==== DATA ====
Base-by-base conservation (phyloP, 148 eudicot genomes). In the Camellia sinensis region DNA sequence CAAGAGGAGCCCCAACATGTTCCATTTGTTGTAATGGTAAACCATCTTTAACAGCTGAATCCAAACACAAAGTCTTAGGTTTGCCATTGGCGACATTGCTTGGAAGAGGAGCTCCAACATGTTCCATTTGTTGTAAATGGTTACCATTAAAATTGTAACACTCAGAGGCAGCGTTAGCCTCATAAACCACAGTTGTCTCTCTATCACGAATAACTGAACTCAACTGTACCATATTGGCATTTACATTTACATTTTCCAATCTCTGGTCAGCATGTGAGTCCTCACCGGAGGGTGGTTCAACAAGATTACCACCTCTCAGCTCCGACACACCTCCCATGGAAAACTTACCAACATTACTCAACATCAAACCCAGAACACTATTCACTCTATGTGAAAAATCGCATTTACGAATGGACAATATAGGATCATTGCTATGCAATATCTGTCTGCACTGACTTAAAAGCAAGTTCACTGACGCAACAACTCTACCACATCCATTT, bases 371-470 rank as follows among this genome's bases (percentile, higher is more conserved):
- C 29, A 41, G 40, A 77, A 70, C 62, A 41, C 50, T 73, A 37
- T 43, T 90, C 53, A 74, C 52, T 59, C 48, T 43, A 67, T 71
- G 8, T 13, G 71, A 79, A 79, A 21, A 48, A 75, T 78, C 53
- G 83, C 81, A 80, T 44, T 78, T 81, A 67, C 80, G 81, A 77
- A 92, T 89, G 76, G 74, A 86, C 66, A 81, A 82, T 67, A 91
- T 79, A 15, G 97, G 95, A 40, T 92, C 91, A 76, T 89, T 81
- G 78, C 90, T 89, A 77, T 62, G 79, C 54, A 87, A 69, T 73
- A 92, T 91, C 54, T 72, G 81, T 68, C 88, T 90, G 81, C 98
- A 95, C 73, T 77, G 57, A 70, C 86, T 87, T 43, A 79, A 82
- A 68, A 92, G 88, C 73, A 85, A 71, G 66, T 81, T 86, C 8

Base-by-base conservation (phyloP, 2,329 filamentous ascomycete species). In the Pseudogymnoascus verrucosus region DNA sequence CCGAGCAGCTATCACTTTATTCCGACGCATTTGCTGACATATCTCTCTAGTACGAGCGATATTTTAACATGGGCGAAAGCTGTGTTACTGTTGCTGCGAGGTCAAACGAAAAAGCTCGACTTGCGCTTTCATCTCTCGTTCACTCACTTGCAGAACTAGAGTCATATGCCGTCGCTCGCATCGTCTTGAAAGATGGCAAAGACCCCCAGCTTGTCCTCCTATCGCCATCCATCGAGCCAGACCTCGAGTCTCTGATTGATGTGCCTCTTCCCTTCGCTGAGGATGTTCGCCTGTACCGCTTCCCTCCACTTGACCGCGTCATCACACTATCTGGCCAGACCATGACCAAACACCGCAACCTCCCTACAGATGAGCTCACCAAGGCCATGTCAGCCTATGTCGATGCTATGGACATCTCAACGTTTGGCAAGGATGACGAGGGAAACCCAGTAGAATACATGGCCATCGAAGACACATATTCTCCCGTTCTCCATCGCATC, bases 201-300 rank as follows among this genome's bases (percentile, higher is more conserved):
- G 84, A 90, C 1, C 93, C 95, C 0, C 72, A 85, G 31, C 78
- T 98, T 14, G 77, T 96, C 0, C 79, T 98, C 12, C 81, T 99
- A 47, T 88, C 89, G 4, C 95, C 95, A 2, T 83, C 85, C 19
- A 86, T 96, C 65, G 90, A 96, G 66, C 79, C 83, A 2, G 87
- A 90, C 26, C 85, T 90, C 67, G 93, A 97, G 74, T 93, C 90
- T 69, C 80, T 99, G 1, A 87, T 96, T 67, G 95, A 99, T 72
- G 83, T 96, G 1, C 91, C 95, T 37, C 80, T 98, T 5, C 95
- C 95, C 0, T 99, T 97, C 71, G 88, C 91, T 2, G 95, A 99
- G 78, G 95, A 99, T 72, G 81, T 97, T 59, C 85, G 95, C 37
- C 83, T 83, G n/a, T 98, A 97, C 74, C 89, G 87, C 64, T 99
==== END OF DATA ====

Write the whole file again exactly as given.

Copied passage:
Base-by-base conservation (phyloP, 148 eudicot genomes). In the Camellia sinensis region DNA sequence CAAGAGGAGCCCCAACATGTTCCATTTGTTGTAATGGTAAACCATCTTTAACAGCTGAATCCAAACACAAAGTCTTAGGTTTGCCATTGGCGACATTGCTTGGAAGAGGAGCTCCAACATGTTCCATTTGTTGTAAATGGTTACCATTAAAATTGTAACACTCAGAGGCAGCGTTAGCCTCATAAACCACAGTTGTCTCTCTATCACGAATAACTGAACTCAACTGTACCATATTGGCATTTACATTTACATTTTCCAATCTCTGGTCAGCATGTGAGTCCTCACCGGAGGGTGGTTCAACAAGATTACCACCTCTCAGCTCCGACACACCTCCCATGGAAAACTTACCAACATTACTCAACATCAAACCCAGAACACTATTCACTCTATGTGAAAAATCGCATTTACGAATGGACAATATAGGATCATTGCTATGCAATATCTGTCTGCACTGACTTAAAAGCAAGTTCACTGACGCAACAACTCTACCACATCCATTT, bases 371-470 rank as follows among this genome's bases (percentile, higher is more conserved):
- C 29, A 41, G 40, A 77, A 70, C 62, A 41, C 50, T 73, A 37
- T 43, T 90, C 53, A 74, C 52, T 59, C 48, T 43, A 67, T 71
- G 8, T 13, G 71, A 79, A 79, A 21, A 48, A 75, T 78, C 53
- G 83, C 81, A 80, T 44, T 78, T 81, A 67, C 80, G 81, A 77
- A 92, T 89, G 76, G 74, A 86, C 66, A 81, A 82, T 67, A 91
- T 79, A 15, G 97, G 95, A 40, T 92, C 91, A 76, T 89, T 81
- G 78, C 90, T 89, A 77, T 62, G 79, C 54, A 87, A 69, T 73
- A 92, T 91, C 54, T 72, G 81, T 68, C 88, T 90, G 81, C 98
- A 95, C 73, T 77, G 57, A 70, C 86, T 87, T 43, A 79, A 82
- A 68, A 92, G 88, C 73, A 85, A 71, G 66, T 81, T 86, C 8

Base-by-base conservation (phyloP, 2,329 filamentous ascomycete species). In the Pseudogymnoascus verrucosus region DNA sequence CCGAGCAGCTATCACTTTATTCCGACGCATTTGCTGACATATCTCTCTAGTACGAGCGATATTTTAACATGGGCGAAAGCTGTGTTACTGTTGCTGCGAGGTCAAACGAAAAAGCTCGACTTGCGCTTTCATCTCTCGTTCACTCACTTGCAGAACTAGAGTCATATGCCGTCGCTCGCATCGTCTTGAAAGATGGCAAAGACCCCCAGCTTGTCCTCCTATCGCCATCCATCGAGCCAGACCTCGAGTCTCTGATTGATGTGCCTCTTCCCTTCGCTGAGGATGTTCGCCTGTACCGCTTCCCTCCACTTGACCGCGTCATCACACTATCTGGCCAGACCATGACCAAACACCGCAACCTCCCTACAGATGAGCTCACCAAGGCCATGTCAGCCTATGTCGATGCTATGGACATCTCAACGTTTGGCAAGGATGACGAGGGAAACCCAGTAGAATACATGGCCATCGAAGACACATATTCTCCCGTTCTCCATCGCATC, bases 201-300 rank as follows among this genome's bases (percentile, higher is more conserved):
- G 84, A 90, C 1, C 93, C 95, C 0, C 72, A 85, G 31, C 78
- T 98, T 14, G 77, T 96, C 0, C 79, T 98, C 12, C 81, T 99
- A 47, T 88, C 89, G 4, C 95, C 95, A 2, T 83, C 85, C 19
- A 86, T 96, C 65, G 90, A 96, G 66, C 79, C 83, A 2, G 87
- A 90, C 26, C 85, T 90, C 67, G 93, A 97, G 74, T 93, C 90
- T 69, C 80, T 99, G 1, A 87, T 96, T 67, G 95, A 99, T 72
- G 83, T 96, G 1, C 91, C 95, T 37, C 80, T 98, T 5, C 95
- C 95, C 0, T 99, T 97, C 71, G 88, C 91, T 2, G 95, A 99
- G 78, G 95, A 99, T 72, G 81, T 97, T 59, C 85, G 95, C 37
- C 83, T 83, G n/a, T 98, A 97, C 74, C 89, G 87, C 64, T 99